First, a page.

Mobetah in St. Pete Beach Florida just prior to leaving for the Northwestern Caribbean

Mobetah in St. Pete Beach Florida just prior to leaving for the Northwestern Caribbean

About Us

Until his retirement, Bill Was a Landscape Architect for the National Park Service and Pat was a Physical Therapist.

Monday, December 14, 2009

We've made it to Isla Mujeres Mexico

After a week in beautiful Marco Island, we finally left about 4:00pm on Sunday, December 6th after topping off the fuel and water tanks at the Marco River Marina. As beautiful as Marco Island was, we were ready to leave. We motored out the river and turned southwest toward the Dry Tortugas. The seas were 2 to 3 ft. and the winds were light and variable. After an uneventful night we arrived at the Dry Tortugas about 8:00am the following morning.

It had been about 20 years since Pat had been to the Dry Tortugas and about 15 years since Bill had been there. Man, how things have changed! That old laid back park with a staff of 5 or 6 people is long gone. Dry Tortugas National Park is now surrounded by a Marine Research Natural Area (with all it’s rules and regulations). The first day we were there we dingied over to the fort and sat out on the dock while 5 law enforcement officers (park rangers, marine sanctuary police and, we think, Florida Marine Patrol, all dressed in full assault gear including guns, handcuffs, batons, handcuffs, tazers, boots, etc.) harassed 4 guys in their brand new 41 ft. open sport fisherman. Apparently, the 4 guys had been scuba diving and were on their way back to the fort when one of the patrol boats had attempted to stop them (because they thought they might be fishing). No one in the sportfish noticed the patrol boat or its blue lights, and the patrol boat was unable to catch the sportfish, which is capable of speeds up to 65 mph. Once they docked back at the fort, they were boarded and inspected by all three agencies. They had all the approprate gear and easily passed all inspections. After being inspected and talked down to a for quite a while, they were allowed to return to Key West. In the old days, when there were only 5 or 6 park service staff living on the island, only a small part of the historic fort was dedicated to park housing and maintenance. Now it seems that about half the fort is used for park housing and maintenance with only the remaining half open to the general public. While we were there we were never approached by a park service interpreter (that’s the smiling park person who usually tells you all the history, guides tours or gives campfire talks), however, we were required, by a park ranger, to fill out a permit request form and given pamphlets with all the new rules and regulations. In spite of all these changes, the Dry Tortugas and Fort Jefferson is still a beautiful place to visit.

By Tuesday we were ready to leave, and the weather looked like it would cooperate, so we put the dingy up on davits, tied everything down and prepared to leave early Wednesday morning. After one last check of the weather, we left the Dry Tortugas about 7:00am Wednesday morning in route to Isla Mujeres, Mexico. The winds were expected to be around 10 kts from the east and south. We got winds from 5 to 14 kts mostly out of the southeast.. The trip was pretty uneventful except once when Otis (our autopilot) decided to go on strike. We were in the gulf stream when it decided to steer us first go one way then the other. Bill finally decided that the flux gate compass was sticking, so while Pat steered the boat, he removed the compass from the bulk head under the aft cabin bunk, made sure all wires were connected, shook it a few times, then wedged it between the mattress and a bulkhead. After that, the autopilot has worked better than it ever has in the past. We saw very few boats or ships until we reached the Yucatan straights, then there were lots of ships to watch out for.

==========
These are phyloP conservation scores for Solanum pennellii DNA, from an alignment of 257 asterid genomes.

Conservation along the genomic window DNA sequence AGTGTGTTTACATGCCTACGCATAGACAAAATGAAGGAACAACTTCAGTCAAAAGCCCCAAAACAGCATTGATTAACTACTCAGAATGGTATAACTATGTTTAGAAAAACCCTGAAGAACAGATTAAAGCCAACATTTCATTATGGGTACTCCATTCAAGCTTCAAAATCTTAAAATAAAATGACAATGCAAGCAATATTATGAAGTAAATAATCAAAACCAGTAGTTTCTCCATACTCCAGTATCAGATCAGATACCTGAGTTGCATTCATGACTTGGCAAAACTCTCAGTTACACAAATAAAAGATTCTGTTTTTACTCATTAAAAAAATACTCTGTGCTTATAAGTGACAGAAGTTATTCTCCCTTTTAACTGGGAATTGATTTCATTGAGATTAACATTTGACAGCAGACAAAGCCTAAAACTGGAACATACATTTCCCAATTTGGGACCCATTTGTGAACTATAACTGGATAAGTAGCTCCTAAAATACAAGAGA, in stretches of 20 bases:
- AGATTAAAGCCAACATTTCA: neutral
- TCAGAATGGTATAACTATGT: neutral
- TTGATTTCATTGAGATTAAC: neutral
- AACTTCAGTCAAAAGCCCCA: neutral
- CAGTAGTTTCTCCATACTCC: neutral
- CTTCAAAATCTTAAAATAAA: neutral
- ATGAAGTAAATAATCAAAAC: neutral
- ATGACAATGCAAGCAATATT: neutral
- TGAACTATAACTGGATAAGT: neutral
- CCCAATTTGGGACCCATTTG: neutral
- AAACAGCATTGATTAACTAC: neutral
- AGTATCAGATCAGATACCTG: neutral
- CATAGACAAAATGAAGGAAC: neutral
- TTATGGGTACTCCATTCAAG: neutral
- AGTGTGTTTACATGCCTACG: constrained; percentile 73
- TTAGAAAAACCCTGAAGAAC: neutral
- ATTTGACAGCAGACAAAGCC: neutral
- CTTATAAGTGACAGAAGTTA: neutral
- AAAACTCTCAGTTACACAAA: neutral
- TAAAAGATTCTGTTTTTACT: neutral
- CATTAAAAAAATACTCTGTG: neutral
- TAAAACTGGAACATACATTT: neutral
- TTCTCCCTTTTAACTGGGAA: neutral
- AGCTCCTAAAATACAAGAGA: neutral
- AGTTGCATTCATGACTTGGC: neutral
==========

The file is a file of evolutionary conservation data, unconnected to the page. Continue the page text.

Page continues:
We arrived at Isla Mujeres about 4:00pm Friday, set the anchor and got a good night’s sleep. On Saturday morning, we took a slip in Marina Paraiso, then went into town to clear customs etc. Since it was Saturday, the doctor was not at the clinic, and no one else there spoke English. Someone called the doctor and was finally able to communicate that she should be there in one hour. The doctor, a young woman, showed up as promised and stamped all of our papers and sent us to the immigrations office. When we got to the immigrations office, it was closed. Not knowing what to do, we went down to the Port Captain’s office and told him that we could not clear in because the immigrations office was closed. The Port Captain called someone at the airport and told us that the immigrations people would show up in one hour. We went back down to the immigrations office, and sure enough, someone showed up in one hour. Things were going pretty well until the immigrations man who spoke no English, suddenly said ..... "Problema!" The bank was closed for some sort of celebration until the following Tuesday (all fees are paid at the bank). The immigrations man went out on the street and found a nearby shopkeeper who spoke some English. With the use of the new found interpreter, it was decided that we should come back Tuesday when the bank is open, and in the meantime we are not to leave the island. With the clearing in process put on hold, we walked around town and went into a little restaurant for lunch. What did we eat in this quaint little Mexican town? Cheeseburgers in Paradise - Naturally!